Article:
Principal Investigator: Dr Tatiana Thieme, UCL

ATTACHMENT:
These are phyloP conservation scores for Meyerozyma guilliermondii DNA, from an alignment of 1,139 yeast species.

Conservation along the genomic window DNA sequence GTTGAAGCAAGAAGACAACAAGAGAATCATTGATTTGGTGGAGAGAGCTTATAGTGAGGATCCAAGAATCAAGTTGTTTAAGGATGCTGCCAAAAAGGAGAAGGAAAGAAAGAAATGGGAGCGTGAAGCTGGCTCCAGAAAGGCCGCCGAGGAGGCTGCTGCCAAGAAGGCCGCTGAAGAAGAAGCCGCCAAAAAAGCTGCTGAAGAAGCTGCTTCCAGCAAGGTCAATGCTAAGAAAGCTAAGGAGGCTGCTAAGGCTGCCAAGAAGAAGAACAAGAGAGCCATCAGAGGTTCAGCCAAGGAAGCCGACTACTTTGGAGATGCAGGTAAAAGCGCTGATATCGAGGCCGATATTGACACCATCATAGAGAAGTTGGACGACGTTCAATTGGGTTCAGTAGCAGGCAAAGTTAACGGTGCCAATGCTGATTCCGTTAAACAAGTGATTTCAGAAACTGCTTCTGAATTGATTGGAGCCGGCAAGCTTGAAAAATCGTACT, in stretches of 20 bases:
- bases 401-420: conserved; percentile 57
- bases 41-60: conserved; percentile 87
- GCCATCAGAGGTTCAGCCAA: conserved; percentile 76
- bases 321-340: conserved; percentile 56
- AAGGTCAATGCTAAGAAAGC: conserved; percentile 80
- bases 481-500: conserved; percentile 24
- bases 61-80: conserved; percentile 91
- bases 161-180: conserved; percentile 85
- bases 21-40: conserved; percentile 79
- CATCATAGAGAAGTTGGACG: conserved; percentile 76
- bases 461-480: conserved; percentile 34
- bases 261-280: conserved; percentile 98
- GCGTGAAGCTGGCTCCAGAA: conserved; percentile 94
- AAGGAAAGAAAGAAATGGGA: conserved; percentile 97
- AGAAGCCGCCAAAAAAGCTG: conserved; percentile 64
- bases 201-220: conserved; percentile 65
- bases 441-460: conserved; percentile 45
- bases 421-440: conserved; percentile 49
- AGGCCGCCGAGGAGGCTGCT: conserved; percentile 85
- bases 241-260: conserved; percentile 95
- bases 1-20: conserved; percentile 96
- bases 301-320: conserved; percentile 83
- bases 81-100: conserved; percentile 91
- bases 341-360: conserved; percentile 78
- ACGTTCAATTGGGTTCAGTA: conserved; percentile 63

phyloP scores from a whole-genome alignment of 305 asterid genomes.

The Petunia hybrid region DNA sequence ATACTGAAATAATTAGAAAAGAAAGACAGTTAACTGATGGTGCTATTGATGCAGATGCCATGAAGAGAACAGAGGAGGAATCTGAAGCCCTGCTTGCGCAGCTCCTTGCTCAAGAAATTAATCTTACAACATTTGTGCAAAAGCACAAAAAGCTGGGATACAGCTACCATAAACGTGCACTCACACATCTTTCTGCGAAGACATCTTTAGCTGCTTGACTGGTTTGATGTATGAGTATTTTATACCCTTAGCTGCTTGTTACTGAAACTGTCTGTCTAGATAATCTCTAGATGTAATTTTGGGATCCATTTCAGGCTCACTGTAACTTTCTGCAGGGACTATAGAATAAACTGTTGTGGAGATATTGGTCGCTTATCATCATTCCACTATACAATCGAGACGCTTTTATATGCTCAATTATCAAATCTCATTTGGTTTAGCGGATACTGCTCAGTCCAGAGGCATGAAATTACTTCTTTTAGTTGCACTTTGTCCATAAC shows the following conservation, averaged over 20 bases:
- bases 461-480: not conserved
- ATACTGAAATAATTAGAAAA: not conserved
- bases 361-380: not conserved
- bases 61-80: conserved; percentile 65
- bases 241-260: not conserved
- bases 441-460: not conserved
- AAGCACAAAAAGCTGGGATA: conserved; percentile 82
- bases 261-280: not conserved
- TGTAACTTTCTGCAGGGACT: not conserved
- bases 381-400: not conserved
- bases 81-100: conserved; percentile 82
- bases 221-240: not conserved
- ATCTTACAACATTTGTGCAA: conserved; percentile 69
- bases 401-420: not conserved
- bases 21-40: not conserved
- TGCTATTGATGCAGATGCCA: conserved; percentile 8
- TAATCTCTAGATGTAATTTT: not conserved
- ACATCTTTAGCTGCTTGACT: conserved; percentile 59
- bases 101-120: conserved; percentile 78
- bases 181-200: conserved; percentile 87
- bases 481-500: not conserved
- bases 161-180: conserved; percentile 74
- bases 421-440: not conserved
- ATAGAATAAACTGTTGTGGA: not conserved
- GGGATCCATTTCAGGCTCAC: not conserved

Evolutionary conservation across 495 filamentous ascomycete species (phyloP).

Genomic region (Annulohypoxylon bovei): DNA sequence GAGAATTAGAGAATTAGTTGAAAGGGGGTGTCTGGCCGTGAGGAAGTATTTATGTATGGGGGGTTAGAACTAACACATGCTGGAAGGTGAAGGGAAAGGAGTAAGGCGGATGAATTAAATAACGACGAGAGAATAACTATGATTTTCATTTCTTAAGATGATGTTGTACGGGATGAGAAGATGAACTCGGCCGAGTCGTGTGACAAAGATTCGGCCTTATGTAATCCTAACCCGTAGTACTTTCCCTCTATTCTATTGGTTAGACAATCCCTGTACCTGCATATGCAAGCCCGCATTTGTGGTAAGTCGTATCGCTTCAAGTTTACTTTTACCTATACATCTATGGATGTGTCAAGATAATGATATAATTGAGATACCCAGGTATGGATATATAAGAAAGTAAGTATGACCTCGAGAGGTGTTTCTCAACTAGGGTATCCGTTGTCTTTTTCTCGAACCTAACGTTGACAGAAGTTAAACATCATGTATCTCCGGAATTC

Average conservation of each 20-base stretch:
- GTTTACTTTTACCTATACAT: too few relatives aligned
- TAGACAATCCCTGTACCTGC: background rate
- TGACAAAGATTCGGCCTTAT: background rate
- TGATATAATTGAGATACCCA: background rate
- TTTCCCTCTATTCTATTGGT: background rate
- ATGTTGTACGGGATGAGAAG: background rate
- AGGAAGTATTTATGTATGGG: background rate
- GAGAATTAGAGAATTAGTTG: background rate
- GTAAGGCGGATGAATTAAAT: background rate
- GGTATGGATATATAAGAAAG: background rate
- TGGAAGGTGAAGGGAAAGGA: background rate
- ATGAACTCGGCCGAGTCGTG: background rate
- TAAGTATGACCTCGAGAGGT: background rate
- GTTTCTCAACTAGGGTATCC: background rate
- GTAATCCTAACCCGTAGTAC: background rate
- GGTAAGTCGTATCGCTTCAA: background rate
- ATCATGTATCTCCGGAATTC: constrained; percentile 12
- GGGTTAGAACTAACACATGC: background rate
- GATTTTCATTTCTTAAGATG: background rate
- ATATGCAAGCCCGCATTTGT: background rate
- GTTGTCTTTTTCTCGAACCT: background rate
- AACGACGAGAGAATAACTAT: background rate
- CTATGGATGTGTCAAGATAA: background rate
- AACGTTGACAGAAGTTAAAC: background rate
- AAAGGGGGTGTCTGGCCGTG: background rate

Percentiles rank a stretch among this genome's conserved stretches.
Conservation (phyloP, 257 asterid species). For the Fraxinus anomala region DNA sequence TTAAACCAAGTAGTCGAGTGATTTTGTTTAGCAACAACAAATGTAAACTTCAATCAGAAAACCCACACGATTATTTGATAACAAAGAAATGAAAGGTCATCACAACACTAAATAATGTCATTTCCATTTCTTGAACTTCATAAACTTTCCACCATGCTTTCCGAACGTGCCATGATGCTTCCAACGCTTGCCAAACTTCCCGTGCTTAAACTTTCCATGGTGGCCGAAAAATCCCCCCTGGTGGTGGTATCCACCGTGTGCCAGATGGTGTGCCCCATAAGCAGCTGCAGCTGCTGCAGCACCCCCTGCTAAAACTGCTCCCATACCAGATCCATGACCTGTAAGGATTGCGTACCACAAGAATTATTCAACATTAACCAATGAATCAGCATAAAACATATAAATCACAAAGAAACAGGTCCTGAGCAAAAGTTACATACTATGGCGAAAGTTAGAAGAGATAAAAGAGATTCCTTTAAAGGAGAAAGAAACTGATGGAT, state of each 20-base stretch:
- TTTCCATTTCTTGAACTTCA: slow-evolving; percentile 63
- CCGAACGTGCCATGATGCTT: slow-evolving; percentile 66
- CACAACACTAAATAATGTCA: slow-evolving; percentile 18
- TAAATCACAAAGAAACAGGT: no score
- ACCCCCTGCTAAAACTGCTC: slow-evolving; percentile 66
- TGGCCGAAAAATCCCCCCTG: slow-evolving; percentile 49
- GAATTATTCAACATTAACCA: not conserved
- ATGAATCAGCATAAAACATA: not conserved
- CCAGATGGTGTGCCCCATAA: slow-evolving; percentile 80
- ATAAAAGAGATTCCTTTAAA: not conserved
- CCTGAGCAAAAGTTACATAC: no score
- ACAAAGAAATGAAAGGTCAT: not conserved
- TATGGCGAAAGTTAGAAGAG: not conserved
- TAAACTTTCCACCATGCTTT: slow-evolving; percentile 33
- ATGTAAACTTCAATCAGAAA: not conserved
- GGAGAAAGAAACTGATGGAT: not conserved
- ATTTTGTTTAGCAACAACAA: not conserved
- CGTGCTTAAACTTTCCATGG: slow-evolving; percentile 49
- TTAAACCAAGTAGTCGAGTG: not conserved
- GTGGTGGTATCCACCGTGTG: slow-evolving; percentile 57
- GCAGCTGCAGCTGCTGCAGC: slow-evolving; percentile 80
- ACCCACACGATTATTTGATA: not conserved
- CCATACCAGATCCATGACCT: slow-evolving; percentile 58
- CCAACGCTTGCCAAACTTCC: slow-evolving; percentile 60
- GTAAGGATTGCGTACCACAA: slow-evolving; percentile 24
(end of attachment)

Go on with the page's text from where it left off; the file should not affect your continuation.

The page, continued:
This research aims to provide an alternative account of the European ‘refugee crisis’, where the arrival of over 1.5 million refugees since 2015 has stretched EU and individual state capacities; tested formal registration and arrival procedures; and (reignited) debates around continental ‘margins’ and geopolitical power differentials between east and west Europe. In this project, we provincialise and challenge narratives of ‘the crisis’ through an engagement with the evolving duties of care, needs and agencies of refugees and providers on the arrival ‘frontlines’. Our multi-sited research will engage with the myriad forms of arrival settlement, from the makeshift and temporary camps along the Hungarian-Serbian border to the sprawling tent communities in Lesbos, and the disintegration of the ‘Jungle’ in Calais. By ‘thinking from the south’ and vantage of post-colonial cities, we will capture and explore the improvisation, precarity, makeshift practices and alternative scripts of citizenship that refugees and local agencies utilize alongside how state rules and norms are negotiated.